During the Democratic primaries, Barack Obama promised to meet the leaders of Iran "without preconditions." He appears a man of his word. Within days of his election, the State Department began drafting a letter to Iranian president Mahmoud Ahmadinejad intended to pave the way for face-to-face talks. Then, less than a week after taking office, Obama told al-Arabiya's satellite network, "If countries like Iran are willing to unclench their fist, they will find an extended hand from us." The president dispatched former Defense Secretary William Perry to engage a high-level Iranian delegation led by a senior Ahmadinejad adviser.
The pundits and journalists may applaud, but their adulation for Obama's new approach is based more on myth than reality. "Not since before the 1979 Iranian revolution are U.S. officials believed to have conducted wide-ranging direct diplomacy with Iranian officials," the Associated Press reported. But Washington and Tehran have never stopped talking; indeed, many of Obama's supposedly bold initiatives have been tried before, often with disastrous results.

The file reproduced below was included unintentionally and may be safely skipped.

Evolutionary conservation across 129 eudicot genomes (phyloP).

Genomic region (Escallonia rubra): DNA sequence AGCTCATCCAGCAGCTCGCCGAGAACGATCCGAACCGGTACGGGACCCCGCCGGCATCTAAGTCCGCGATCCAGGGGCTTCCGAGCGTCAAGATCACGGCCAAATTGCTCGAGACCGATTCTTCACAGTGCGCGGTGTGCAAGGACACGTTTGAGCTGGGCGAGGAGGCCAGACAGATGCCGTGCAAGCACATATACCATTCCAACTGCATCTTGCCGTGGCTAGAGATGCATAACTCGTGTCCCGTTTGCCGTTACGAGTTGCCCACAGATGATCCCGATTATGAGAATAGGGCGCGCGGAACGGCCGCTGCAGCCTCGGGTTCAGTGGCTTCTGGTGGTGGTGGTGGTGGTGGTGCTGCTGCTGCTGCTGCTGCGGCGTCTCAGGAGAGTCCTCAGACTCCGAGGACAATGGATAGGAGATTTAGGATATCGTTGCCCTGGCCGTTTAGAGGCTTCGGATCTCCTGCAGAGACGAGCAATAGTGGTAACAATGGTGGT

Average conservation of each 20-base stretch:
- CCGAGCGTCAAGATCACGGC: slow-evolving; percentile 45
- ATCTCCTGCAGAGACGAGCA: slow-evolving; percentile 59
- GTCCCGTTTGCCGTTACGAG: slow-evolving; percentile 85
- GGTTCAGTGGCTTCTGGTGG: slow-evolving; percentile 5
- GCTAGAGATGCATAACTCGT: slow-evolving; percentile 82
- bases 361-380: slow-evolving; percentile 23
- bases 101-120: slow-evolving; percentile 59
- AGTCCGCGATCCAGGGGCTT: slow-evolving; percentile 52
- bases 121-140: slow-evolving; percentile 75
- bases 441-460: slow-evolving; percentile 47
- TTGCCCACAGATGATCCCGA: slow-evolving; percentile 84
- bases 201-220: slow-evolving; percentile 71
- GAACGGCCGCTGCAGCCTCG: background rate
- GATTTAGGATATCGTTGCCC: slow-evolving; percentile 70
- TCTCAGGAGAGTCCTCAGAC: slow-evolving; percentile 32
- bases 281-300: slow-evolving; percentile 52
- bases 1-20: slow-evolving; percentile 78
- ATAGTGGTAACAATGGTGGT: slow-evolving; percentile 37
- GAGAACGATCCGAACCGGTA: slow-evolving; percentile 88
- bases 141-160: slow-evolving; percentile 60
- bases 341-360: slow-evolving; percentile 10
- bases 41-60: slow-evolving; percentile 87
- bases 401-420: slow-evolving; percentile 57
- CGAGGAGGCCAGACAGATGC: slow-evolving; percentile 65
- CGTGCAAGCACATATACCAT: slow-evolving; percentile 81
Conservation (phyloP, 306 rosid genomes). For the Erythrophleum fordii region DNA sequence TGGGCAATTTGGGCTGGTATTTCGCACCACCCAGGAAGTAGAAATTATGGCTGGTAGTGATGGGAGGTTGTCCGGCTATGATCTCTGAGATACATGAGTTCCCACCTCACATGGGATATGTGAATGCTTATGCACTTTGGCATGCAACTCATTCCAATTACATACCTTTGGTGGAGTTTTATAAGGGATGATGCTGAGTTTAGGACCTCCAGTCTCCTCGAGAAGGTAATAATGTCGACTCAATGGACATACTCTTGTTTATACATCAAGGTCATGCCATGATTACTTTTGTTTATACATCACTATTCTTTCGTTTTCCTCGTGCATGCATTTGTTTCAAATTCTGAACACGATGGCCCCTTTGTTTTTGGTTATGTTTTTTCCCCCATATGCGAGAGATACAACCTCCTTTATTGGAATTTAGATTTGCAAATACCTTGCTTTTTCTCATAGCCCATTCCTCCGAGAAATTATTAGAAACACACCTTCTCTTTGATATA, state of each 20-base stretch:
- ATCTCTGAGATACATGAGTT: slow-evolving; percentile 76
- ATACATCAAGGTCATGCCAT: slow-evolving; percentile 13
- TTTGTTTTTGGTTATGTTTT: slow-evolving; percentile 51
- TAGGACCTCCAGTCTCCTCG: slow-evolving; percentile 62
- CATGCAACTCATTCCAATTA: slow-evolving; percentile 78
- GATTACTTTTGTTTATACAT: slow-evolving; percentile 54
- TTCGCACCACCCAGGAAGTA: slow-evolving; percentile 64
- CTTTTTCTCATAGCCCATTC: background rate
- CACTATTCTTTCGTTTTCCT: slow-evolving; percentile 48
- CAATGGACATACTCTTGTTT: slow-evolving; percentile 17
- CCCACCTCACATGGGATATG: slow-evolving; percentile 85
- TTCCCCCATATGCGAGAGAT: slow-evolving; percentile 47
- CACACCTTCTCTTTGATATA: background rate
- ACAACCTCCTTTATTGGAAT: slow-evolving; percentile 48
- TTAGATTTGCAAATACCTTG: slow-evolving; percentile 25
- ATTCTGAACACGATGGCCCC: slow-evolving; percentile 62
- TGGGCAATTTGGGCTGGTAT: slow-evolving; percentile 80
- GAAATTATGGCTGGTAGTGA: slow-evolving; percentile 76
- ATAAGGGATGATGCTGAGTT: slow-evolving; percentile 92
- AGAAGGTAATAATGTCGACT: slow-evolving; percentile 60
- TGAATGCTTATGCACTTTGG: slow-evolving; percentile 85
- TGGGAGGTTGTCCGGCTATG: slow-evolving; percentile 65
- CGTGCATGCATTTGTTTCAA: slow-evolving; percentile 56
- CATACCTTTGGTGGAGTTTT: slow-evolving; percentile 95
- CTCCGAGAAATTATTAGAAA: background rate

In 1979 Ayatollah Khomeini's return gave an urgency to U.S.-Iran diplomacy. Many in Washington had been happy to see the shah go, and sought a new beginning with the "moderate, progressive individuals"--according to then Princeton professor (now a U.N. official) Richard Falk--surrounding Khomeini. The State Department announced that it would maintain relations with the new government. Diplomats at the U.S. embassy in Tehran worked overtime to decipher the Islamic Republic's volatile political scene.
On November 1, 1979, Zbigniew Brzezinski, Carter's national security adviser and now, ironically, an Obama adviser on Iranian affairs, met in Algiers with Iranian prime minister Mehdi Bazargan and foreign minister Ibrahim Yazdi to discuss normalization amidst continued uncertainty about the future of bilateral relations. Iranian students, outraged at the possibility, stormed the American embassy in Tehran, taking 52 diplomats hostage for 444 days.
But the hostage seizure did not end the dialogue. For five months, even as captors paraded blindfolded hostages on television, Carter kept Iran's embassy in Washington open, hoping for talks.